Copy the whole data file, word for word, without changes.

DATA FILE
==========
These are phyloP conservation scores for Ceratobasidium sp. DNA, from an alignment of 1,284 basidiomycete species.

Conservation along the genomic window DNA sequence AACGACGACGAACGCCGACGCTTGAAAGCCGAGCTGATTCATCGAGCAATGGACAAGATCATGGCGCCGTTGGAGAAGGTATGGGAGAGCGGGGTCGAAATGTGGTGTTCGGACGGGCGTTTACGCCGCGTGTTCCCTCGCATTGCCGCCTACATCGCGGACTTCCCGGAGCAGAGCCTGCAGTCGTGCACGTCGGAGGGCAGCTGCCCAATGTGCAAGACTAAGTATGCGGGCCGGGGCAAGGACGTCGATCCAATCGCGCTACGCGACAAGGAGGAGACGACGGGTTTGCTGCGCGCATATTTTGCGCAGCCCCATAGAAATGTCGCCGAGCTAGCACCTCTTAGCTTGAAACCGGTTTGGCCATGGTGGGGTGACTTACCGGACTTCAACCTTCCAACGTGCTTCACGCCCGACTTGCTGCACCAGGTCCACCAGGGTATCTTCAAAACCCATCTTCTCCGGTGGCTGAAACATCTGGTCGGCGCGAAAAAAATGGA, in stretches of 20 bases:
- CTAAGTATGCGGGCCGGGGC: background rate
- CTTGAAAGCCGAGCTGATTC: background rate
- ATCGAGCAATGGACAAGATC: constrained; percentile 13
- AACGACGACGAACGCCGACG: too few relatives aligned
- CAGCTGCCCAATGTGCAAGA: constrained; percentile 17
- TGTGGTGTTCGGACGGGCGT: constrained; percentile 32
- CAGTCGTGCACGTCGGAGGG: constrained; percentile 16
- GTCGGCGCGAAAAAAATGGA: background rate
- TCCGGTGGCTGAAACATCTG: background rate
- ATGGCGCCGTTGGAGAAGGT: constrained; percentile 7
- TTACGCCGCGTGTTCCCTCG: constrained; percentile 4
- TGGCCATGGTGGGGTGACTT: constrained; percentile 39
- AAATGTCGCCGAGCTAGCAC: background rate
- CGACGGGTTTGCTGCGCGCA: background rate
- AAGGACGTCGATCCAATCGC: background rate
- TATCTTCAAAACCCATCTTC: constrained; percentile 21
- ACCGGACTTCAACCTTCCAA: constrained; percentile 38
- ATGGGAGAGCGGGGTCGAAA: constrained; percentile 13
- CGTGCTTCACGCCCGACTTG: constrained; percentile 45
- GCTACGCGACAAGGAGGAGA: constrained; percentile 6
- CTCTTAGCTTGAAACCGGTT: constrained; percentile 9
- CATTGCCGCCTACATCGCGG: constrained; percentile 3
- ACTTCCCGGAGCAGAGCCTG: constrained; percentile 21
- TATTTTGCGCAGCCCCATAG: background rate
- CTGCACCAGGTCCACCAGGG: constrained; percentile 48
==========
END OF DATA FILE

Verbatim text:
These are phyloP conservation scores for Ceratobasidium sp. DNA, from an alignment of 1,284 basidiomycete species.

Conservation along the genomic window DNA sequence AACGACGACGAACGCCGACGCTTGAAAGCCGAGCTGATTCATCGAGCAATGGACAAGATCATGGCGCCGTTGGAGAAGGTATGGGAGAGCGGGGTCGAAATGTGGTGTTCGGACGGGCGTTTACGCCGCGTGTTCCCTCGCATTGCCGCCTACATCGCGGACTTCCCGGAGCAGAGCCTGCAGTCGTGCACGTCGGAGGGCAGCTGCCCAATGTGCAAGACTAAGTATGCGGGCCGGGGCAAGGACGTCGATCCAATCGCGCTACGCGACAAGGAGGAGACGACGGGTTTGCTGCGCGCATATTTTGCGCAGCCCCATAGAAATGTCGCCGAGCTAGCACCTCTTAGCTTGAAACCGGTTTGGCCATGGTGGGGTGACTTACCGGACTTCAACCTTCCAACGTGCTTCACGCCCGACTTGCTGCACCAGGTCCACCAGGGTATCTTCAAAACCCATCTTCTCCGGTGGCTGAAACATCTGGTCGGCGCGAAAAAAATGGA, in stretches of 20 bases:
- CTAAGTATGCGGGCCGGGGC: background rate
- CTTGAAAGCCGAGCTGATTC: background rate
- ATCGAGCAATGGACAAGATC: constrained; percentile 13
- AACGACGACGAACGCCGACG: too few relatives aligned
- CAGCTGCCCAATGTGCAAGA: constrained; percentile 17
- TGTGGTGTTCGGACGGGCGT: constrained; percentile 32
- CAGTCGTGCACGTCGGAGGG: constrained; percentile 16
- GTCGGCGCGAAAAAAATGGA: background rate
- TCCGGTGGCTGAAACATCTG: background rate
- ATGGCGCCGTTGGAGAAGGT: constrained; percentile 7
- TTACGCCGCGTGTTCCCTCG: constrained; percentile 4
- TGGCCATGGTGGGGTGACTT: constrained; percentile 39
- AAATGTCGCCGAGCTAGCAC: background rate
- CGACGGGTTTGCTGCGCGCA: background rate
- AAGGACGTCGATCCAATCGC: background rate
- TATCTTCAAAACCCATCTTC: constrained; percentile 21
- ACCGGACTTCAACCTTCCAA: constrained; percentile 38
- ATGGGAGAGCGGGGTCGAAA: constrained; percentile 13
- CGTGCTTCACGCCCGACTTG: constrained; percentile 45
- GCTACGCGACAAGGAGGAGA: constrained; percentile 6
- CTCTTAGCTTGAAACCGGTT: constrained; percentile 9
- CATTGCCGCCTACATCGCGG: constrained; percentile 3
- ACTTCCCGGAGCAGAGCCTG: constrained; percentile 21
- TATTTTGCGCAGCCCCATAG: background rate
- CTGCACCAGGTCCACCAGGG: constrained; percentile 48